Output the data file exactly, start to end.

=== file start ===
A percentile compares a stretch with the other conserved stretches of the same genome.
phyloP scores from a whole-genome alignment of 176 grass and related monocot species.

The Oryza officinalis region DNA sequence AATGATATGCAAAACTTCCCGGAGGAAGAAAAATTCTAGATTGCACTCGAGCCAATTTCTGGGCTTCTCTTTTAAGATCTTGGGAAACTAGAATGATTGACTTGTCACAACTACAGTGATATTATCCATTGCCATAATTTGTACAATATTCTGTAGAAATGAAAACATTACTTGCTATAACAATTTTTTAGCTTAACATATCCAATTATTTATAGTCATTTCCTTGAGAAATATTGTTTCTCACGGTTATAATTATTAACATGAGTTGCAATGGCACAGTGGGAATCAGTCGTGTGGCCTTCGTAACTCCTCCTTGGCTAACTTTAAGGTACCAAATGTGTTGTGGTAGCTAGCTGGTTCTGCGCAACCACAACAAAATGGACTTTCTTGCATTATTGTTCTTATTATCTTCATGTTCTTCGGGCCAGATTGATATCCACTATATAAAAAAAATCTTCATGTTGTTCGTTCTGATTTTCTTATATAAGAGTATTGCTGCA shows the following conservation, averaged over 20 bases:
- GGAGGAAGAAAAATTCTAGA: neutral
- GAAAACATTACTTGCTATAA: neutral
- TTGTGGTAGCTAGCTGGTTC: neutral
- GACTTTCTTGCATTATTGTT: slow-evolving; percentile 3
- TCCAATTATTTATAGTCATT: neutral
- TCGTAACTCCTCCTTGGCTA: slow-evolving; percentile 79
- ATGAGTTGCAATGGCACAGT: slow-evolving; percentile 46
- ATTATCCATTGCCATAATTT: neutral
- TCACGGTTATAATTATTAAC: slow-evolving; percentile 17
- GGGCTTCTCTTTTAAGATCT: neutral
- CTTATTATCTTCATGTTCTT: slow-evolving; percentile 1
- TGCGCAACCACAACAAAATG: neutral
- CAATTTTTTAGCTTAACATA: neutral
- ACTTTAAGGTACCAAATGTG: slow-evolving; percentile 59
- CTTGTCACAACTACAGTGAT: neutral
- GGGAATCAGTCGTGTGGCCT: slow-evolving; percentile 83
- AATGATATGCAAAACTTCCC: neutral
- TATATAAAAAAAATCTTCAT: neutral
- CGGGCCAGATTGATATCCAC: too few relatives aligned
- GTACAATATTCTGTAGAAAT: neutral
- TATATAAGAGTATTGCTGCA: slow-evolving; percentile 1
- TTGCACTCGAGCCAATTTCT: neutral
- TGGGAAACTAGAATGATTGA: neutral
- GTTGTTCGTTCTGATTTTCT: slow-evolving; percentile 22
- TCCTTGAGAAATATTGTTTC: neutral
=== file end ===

A percentile compares a stretch with the other conserved stretches of the same genome.
phyloP scores from a whole-genome alignment of 176 grass and related monocot species.

The Oryza officinalis region DNA sequence AATGATATGCAAAACTTCCCGGAGGAAGAAAAATTCTAGATTGCACTCGAGCCAATTTCTGGGCTTCTCTTTTAAGATCTTGGGAAACTAGAATGATTGACTTGTCACAACTACAGTGATATTATCCATTGCCATAATTTGTACAATATTCTGTAGAAATGAAAACATTACTTGCTATAACAATTTTTTAGCTTAACATATCCAATTATTTATAGTCATTTCCTTGAGAAATATTGTTTCTCACGGTTATAATTATTAACATGAGTTGCAATGGCACAGTGGGAATCAGTCGTGTGGCCTTCGTAACTCCTCCTTGGCTAACTTTAAGGTACCAAATGTGTTGTGGTAGCTAGCTGGTTCTGCGCAACCACAACAAAATGGACTTTCTTGCATTATTGTTCTTATTATCTTCATGTTCTTCGGGCCAGATTGATATCCACTATATAAAAAAAATCTTCATGTTGTTCGTTCTGATTTTCTTATATAAGAGTATTGCTGCA shows the following conservation, averaged over 20 bases:
- GGAGGAAGAAAAATTCTAGA: neutral
- GAAAACATTACTTGCTATAA: neutral
- TTGTGGTAGCTAGCTGGTTC: neutral
- GACTTTCTTGCATTATTGTT: slow-evolving; percentile 3
- TCCAATTATTTATAGTCATT: neutral
- TCGTAACTCCTCCTTGGCTA: slow-evolving; percentile 79
- ATGAGTTGCAATGGCACAGT: slow-evolving; percentile 46
- ATTATCCATTGCCATAATTT: neutral
- TCACGGTTATAATTATTAAC: slow-evolving; percentile 17
- GGGCTTCTCTTTTAAGATCT: neutral
- CTTATTATCTTCATGTTCTT: slow-evolving; percentile 1
- TGCGCAACCACAACAAAATG: neutral
- CAATTTTTTAGCTTAACATA: neutral
- ACTTTAAGGTACCAAATGTG: slow-evolving; percentile 59
- CTTGTCACAACTACAGTGAT: neutral
- GGGAATCAGTCGTGTGGCCT: slow-evolving; percentile 83
- AATGATATGCAAAACTTCCC: neutral
- TATATAAAAAAAATCTTCAT: neutral
- CGGGCCAGATTGATATCCAC: too few relatives aligned
- GTACAATATTCTGTAGAAAT: neutral
- TATATAAGAGTATTGCTGCA: slow-evolving; percentile 1
- TTGCACTCGAGCCAATTTCT: neutral
- TGGGAAACTAGAATGATTGA: neutral
- GTTGTTCGTTCTGATTTTCT: slow-evolving; percentile 22
- TCCTTGAGAAATATTGTTTC: neutral